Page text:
Philippines improves chances of being China alternative
The government’s aggressive stance against corruption and the country’s recently upgraded credit ratings have made the Philippines a stronger contender in the race to become a viable investment alternative to China.
Ralph Timmermann, counselor and deputy head of mission at the Embassy of the Federal Republic of Germany in Manila, said there had been some inquiries from German firms regarding investing in the Philippines, as part of their quest for an alternative investment destination.
“We see interest coming from these companies. The first wave of investments went to China, being the most important destination in Asia. But there’s now an increasing interest to diversify to other countries and not depend solely on China,” Timmermann said in a recent interview.
Locations being eyed, he said, included Vietnam, Indonesia, Malaysia and the Philippines.
Due to recent positive developments in the economy, Timmermann said the Philippines had increased its chances of being picked as a China alternative.
“The Philippines has very good chances because of its size and its population. It has an interesting market and it has well educated English speakers, so it’s a good place to invest in,” Timmermann said.
German-Philippine Chamber of Commerce and Industry Inc. president Reiner Allgeier said one concrete example of German firms’ interest in the country was the ongoing $30-million expansion program of Lufthansa Technik Philippines Inc.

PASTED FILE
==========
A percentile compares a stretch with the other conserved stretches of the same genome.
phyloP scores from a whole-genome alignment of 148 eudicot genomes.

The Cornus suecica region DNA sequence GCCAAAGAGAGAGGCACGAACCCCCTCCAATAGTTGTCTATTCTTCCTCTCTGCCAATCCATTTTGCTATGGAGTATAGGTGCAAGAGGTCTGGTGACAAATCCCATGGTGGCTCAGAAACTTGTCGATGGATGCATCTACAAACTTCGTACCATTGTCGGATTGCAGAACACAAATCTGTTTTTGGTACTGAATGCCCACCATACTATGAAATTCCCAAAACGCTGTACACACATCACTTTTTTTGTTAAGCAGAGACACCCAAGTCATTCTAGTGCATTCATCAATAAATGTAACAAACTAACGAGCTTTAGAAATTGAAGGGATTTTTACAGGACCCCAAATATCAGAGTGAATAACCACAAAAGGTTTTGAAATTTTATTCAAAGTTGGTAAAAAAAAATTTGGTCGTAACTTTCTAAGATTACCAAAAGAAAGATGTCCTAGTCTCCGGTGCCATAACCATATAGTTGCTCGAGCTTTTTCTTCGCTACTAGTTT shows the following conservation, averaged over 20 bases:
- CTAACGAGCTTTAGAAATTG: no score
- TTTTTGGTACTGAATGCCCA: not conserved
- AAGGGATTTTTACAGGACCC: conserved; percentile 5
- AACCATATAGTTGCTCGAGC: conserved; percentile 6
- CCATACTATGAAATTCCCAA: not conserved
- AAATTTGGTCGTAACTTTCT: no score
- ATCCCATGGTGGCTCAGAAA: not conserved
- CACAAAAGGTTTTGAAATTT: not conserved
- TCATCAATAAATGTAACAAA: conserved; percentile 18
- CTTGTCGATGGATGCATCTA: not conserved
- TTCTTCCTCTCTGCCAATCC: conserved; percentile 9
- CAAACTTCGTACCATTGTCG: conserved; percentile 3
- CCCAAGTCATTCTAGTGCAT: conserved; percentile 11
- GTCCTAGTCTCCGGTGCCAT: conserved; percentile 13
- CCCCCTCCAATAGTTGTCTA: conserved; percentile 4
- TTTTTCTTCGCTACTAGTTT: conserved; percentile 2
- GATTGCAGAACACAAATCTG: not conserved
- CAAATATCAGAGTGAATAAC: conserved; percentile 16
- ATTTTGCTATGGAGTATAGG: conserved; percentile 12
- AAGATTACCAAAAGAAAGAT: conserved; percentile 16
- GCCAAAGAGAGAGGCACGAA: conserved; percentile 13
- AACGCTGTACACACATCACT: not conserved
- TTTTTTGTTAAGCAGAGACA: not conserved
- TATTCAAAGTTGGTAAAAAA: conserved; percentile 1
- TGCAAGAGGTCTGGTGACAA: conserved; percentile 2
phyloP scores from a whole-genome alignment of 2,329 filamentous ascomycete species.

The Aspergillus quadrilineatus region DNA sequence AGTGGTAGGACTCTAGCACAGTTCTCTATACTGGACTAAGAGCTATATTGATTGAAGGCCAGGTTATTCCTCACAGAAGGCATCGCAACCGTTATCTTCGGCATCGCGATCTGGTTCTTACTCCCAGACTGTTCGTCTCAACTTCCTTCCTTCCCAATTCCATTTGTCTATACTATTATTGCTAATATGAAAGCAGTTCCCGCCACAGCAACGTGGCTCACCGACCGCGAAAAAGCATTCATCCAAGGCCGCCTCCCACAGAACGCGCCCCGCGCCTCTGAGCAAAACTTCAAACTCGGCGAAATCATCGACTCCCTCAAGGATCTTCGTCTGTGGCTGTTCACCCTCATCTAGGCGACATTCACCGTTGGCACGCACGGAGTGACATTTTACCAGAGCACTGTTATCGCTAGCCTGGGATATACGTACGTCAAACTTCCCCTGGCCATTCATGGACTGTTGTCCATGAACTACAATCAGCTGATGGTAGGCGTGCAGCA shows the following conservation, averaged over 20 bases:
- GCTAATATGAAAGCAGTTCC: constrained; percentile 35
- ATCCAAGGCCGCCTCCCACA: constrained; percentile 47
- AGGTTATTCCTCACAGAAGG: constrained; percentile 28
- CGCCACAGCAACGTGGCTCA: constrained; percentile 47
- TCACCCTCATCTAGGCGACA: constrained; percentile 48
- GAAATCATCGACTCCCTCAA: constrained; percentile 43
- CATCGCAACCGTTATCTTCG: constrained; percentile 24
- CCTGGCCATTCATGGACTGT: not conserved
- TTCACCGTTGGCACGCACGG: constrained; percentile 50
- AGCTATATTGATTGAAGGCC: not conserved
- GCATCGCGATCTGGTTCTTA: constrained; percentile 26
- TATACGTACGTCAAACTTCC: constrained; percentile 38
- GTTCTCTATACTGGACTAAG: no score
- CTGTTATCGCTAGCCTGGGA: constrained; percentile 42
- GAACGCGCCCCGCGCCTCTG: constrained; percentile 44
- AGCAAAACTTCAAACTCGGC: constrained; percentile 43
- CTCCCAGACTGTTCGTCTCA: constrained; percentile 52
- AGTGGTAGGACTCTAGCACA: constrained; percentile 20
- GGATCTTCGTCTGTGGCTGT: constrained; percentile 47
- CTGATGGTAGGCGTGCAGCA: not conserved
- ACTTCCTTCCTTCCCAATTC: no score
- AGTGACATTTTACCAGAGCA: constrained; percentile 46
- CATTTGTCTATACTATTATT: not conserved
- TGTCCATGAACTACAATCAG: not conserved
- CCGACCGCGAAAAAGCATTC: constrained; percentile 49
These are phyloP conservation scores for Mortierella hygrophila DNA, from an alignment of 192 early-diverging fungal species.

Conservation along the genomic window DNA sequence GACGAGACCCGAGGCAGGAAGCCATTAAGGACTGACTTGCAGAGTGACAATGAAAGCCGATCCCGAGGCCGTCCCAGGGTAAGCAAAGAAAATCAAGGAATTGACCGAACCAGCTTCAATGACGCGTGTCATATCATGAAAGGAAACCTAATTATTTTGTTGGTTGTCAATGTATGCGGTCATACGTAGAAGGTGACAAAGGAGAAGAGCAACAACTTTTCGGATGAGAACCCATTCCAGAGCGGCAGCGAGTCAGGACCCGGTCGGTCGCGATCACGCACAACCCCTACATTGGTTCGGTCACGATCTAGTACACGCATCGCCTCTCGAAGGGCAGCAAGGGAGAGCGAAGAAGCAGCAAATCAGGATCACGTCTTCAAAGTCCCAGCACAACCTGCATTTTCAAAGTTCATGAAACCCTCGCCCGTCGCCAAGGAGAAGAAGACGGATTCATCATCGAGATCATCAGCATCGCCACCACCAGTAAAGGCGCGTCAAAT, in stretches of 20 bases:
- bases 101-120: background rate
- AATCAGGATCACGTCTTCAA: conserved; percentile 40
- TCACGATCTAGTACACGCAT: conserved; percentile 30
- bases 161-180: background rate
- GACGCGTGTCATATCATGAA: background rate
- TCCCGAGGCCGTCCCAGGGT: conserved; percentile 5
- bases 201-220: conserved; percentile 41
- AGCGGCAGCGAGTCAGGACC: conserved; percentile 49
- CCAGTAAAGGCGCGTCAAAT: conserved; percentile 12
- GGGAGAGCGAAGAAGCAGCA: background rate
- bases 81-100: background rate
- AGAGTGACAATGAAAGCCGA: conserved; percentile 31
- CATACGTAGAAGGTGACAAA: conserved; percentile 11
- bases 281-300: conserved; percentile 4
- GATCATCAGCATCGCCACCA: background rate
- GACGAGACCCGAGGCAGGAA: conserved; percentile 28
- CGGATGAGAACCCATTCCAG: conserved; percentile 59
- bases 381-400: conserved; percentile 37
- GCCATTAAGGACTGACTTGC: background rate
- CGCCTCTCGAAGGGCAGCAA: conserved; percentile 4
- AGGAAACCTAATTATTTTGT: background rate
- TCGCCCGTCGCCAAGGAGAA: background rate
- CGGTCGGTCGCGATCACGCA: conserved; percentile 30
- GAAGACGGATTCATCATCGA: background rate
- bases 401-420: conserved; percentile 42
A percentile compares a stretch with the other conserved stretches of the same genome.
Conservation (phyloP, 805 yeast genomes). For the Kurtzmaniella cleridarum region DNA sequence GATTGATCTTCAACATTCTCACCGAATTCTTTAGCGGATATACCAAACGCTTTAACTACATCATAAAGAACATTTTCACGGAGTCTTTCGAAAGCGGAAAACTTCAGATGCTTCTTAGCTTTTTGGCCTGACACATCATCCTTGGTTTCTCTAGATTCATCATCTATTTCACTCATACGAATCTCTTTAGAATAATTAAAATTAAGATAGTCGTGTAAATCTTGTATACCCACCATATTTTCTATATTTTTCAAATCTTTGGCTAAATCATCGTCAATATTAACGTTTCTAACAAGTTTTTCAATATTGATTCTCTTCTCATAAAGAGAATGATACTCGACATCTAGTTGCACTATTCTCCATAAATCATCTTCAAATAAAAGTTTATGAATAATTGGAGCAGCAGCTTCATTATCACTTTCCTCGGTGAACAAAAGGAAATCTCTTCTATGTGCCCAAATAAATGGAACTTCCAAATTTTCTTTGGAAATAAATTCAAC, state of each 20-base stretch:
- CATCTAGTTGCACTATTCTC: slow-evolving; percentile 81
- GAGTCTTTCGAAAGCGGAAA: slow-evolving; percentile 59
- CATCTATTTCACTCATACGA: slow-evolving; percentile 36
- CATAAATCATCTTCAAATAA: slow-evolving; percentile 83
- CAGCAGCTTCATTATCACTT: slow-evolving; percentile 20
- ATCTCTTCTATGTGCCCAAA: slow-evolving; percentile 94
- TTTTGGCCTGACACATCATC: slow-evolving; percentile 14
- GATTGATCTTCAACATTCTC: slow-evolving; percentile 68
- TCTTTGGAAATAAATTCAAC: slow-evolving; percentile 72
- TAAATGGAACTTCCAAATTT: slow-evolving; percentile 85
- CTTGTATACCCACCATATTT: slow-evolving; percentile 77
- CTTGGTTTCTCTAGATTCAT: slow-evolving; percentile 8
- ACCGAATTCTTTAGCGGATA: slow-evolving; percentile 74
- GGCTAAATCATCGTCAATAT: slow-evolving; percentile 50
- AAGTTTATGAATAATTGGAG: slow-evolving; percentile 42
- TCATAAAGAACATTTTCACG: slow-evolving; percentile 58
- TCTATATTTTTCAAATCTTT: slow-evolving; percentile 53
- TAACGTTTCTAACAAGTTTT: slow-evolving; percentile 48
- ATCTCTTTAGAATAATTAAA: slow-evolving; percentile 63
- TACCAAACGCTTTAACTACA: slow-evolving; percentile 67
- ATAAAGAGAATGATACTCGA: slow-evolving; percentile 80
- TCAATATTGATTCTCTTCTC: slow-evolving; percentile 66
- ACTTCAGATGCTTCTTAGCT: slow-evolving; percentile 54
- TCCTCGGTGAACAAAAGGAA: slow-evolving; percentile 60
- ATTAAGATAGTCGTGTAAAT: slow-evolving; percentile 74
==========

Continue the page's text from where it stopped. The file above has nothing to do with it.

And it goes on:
A new hangar is now being built to enable the company to service Airbus 380s, which have wing spans of almost 80 meters. Once completed, this facility will make the Philippines one of only a handful of locations in the world that can service such large jets.
Allgeier said most German companies were also looking at the renewable energy and business process outsourcing sectors as the most viable industries for their investments.
The Philippines’ thrust to increase the share of RE in the power mix had piqued the interest of German investors, especially those in the solar sector, he said.
In the BPO sector, Timmermann said the Philippines had the potential to host more centers with agents taking calls in languages other than English, possibly including German.
“Filipinos are very capable of learning languages, and when they do speak in another language, there’s almost no detectable accent. That is ideal for BPO services,” he said, adding that the government should capitalize on such innate competitive advantages to expand the local BPO scene to beyond United States-based clients.
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